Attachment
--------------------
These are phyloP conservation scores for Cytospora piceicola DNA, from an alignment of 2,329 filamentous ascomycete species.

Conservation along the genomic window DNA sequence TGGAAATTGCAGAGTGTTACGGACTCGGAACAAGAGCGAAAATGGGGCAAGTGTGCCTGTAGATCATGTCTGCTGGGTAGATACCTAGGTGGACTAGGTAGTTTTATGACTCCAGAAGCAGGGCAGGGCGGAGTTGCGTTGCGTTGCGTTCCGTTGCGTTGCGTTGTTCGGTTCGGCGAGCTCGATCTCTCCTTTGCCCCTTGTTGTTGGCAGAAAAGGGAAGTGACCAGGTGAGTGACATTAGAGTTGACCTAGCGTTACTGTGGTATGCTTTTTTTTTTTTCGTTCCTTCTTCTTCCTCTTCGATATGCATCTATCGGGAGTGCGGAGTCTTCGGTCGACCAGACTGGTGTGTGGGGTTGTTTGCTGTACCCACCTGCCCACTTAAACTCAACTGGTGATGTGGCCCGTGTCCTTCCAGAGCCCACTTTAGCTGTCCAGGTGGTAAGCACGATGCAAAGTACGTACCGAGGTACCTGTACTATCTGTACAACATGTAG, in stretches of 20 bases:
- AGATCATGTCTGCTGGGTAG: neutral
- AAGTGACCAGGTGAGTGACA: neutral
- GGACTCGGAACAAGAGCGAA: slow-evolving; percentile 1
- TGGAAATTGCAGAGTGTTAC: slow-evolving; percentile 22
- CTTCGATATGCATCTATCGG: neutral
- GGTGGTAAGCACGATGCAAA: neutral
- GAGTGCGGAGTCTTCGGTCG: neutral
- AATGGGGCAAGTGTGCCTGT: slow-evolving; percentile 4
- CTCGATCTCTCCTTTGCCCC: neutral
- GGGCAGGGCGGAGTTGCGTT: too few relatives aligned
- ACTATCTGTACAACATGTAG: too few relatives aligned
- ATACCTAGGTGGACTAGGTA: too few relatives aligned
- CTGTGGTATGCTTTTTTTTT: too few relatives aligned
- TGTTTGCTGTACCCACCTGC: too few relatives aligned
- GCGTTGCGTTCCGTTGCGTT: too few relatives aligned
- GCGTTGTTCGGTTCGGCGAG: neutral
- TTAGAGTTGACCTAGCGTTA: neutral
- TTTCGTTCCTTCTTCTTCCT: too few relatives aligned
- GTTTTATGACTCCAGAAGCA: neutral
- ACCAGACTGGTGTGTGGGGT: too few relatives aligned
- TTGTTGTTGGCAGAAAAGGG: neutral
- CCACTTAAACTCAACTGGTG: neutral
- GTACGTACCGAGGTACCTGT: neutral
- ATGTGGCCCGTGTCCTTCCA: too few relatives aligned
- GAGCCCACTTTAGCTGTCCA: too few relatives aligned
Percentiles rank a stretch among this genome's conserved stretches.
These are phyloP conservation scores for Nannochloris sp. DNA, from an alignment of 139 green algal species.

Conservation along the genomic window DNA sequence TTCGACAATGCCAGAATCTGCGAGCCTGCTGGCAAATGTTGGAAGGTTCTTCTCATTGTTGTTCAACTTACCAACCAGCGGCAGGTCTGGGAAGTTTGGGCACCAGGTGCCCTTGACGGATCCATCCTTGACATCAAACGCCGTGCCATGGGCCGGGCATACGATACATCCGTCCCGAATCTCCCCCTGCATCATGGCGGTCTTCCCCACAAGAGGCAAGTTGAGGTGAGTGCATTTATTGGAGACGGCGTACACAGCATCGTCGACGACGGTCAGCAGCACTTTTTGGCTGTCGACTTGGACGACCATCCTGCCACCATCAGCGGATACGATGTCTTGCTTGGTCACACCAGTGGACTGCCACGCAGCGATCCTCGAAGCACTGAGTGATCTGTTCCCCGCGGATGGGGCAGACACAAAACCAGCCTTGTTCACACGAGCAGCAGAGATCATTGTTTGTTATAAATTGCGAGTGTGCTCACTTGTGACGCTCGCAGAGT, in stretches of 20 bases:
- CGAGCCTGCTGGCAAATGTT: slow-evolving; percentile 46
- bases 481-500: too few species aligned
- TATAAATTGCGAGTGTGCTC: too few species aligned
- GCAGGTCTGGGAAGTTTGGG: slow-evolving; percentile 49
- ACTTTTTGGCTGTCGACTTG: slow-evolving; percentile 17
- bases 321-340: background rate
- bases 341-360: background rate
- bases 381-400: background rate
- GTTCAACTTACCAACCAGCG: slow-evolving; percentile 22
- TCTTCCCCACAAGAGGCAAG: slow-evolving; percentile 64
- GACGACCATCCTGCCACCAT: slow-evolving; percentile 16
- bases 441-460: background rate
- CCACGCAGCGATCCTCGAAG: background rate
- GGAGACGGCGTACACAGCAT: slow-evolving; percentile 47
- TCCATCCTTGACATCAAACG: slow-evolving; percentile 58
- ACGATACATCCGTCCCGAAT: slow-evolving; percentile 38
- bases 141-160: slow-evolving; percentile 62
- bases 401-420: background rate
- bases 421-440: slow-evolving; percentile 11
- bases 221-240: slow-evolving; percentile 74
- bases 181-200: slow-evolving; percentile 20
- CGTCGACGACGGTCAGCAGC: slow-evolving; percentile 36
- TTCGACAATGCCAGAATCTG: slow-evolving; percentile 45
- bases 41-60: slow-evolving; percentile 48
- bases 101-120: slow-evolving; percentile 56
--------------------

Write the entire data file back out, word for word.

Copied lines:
These are phyloP conservation scores for Cytospora piceicola DNA, from an alignment of 2,329 filamentous ascomycete species.

Conservation along the genomic window DNA sequence TGGAAATTGCAGAGTGTTACGGACTCGGAACAAGAGCGAAAATGGGGCAAGTGTGCCTGTAGATCATGTCTGCTGGGTAGATACCTAGGTGGACTAGGTAGTTTTATGACTCCAGAAGCAGGGCAGGGCGGAGTTGCGTTGCGTTGCGTTCCGTTGCGTTGCGTTGTTCGGTTCGGCGAGCTCGATCTCTCCTTTGCCCCTTGTTGTTGGCAGAAAAGGGAAGTGACCAGGTGAGTGACATTAGAGTTGACCTAGCGTTACTGTGGTATGCTTTTTTTTTTTTCGTTCCTTCTTCTTCCTCTTCGATATGCATCTATCGGGAGTGCGGAGTCTTCGGTCGACCAGACTGGTGTGTGGGGTTGTTTGCTGTACCCACCTGCCCACTTAAACTCAACTGGTGATGTGGCCCGTGTCCTTCCAGAGCCCACTTTAGCTGTCCAGGTGGTAAGCACGATGCAAAGTACGTACCGAGGTACCTGTACTATCTGTACAACATGTAG, in stretches of 20 bases:
- AGATCATGTCTGCTGGGTAG: neutral
- AAGTGACCAGGTGAGTGACA: neutral
- GGACTCGGAACAAGAGCGAA: slow-evolving; percentile 1
- TGGAAATTGCAGAGTGTTAC: slow-evolving; percentile 22
- CTTCGATATGCATCTATCGG: neutral
- GGTGGTAAGCACGATGCAAA: neutral
- GAGTGCGGAGTCTTCGGTCG: neutral
- AATGGGGCAAGTGTGCCTGT: slow-evolving; percentile 4
- CTCGATCTCTCCTTTGCCCC: neutral
- GGGCAGGGCGGAGTTGCGTT: too few relatives aligned
- ACTATCTGTACAACATGTAG: too few relatives aligned
- ATACCTAGGTGGACTAGGTA: too few relatives aligned
- CTGTGGTATGCTTTTTTTTT: too few relatives aligned
- TGTTTGCTGTACCCACCTGC: too few relatives aligned
- GCGTTGCGTTCCGTTGCGTT: too few relatives aligned
- GCGTTGTTCGGTTCGGCGAG: neutral
- TTAGAGTTGACCTAGCGTTA: neutral
- TTTCGTTCCTTCTTCTTCCT: too few relatives aligned
- GTTTTATGACTCCAGAAGCA: neutral
- ACCAGACTGGTGTGTGGGGT: too few relatives aligned
- TTGTTGTTGGCAGAAAAGGG: neutral
- CCACTTAAACTCAACTGGTG: neutral
- GTACGTACCGAGGTACCTGT: neutral
- ATGTGGCCCGTGTCCTTCCA: too few relatives aligned
- GAGCCCACTTTAGCTGTCCA: too few relatives aligned
Percentiles rank a stretch among this genome's conserved stretches.
These are phyloP conservation scores for Nannochloris sp. DNA, from an alignment of 139 green algal species.

Conservation along the genomic window DNA sequence TTCGACAATGCCAGAATCTGCGAGCCTGCTGGCAAATGTTGGAAGGTTCTTCTCATTGTTGTTCAACTTACCAACCAGCGGCAGGTCTGGGAAGTTTGGGCACCAGGTGCCCTTGACGGATCCATCCTTGACATCAAACGCCGTGCCATGGGCCGGGCATACGATACATCCGTCCCGAATCTCCCCCTGCATCATGGCGGTCTTCCCCACAAGAGGCAAGTTGAGGTGAGTGCATTTATTGGAGACGGCGTACACAGCATCGTCGACGACGGTCAGCAGCACTTTTTGGCTGTCGACTTGGACGACCATCCTGCCACCATCAGCGGATACGATGTCTTGCTTGGTCACACCAGTGGACTGCCACGCAGCGATCCTCGAAGCACTGAGTGATCTGTTCCCCGCGGATGGGGCAGACACAAAACCAGCCTTGTTCACACGAGCAGCAGAGATCATTGTTTGTTATAAATTGCGAGTGTGCTCACTTGTGACGCTCGCAGAGT, in stretches of 20 bases:
- CGAGCCTGCTGGCAAATGTT: slow-evolving; percentile 46
- bases 481-500: too few species aligned
- TATAAATTGCGAGTGTGCTC: too few species aligned
- GCAGGTCTGGGAAGTTTGGG: slow-evolving; percentile 49
- ACTTTTTGGCTGTCGACTTG: slow-evolving; percentile 17
- bases 321-340: background rate
- bases 341-360: background rate
- bases 381-400: background rate
- GTTCAACTTACCAACCAGCG: slow-evolving; percentile 22
- TCTTCCCCACAAGAGGCAAG: slow-evolving; percentile 64
- GACGACCATCCTGCCACCAT: slow-evolving; percentile 16
- bases 441-460: background rate
- CCACGCAGCGATCCTCGAAG: background rate
- GGAGACGGCGTACACAGCAT: slow-evolving; percentile 47
- TCCATCCTTGACATCAAACG: slow-evolving; percentile 58
- ACGATACATCCGTCCCGAAT: slow-evolving; percentile 38
- bases 141-160: slow-evolving; percentile 62
- bases 401-420: background rate
- bases 421-440: slow-evolving; percentile 11
- bases 221-240: slow-evolving; percentile 74
- bases 181-200: slow-evolving; percentile 20
- CGTCGACGACGGTCAGCAGC: slow-evolving; percentile 36
- TTCGACAATGCCAGAATCTG: slow-evolving; percentile 45
- bases 41-60: slow-evolving; percentile 48
- bases 101-120: slow-evolving; percentile 56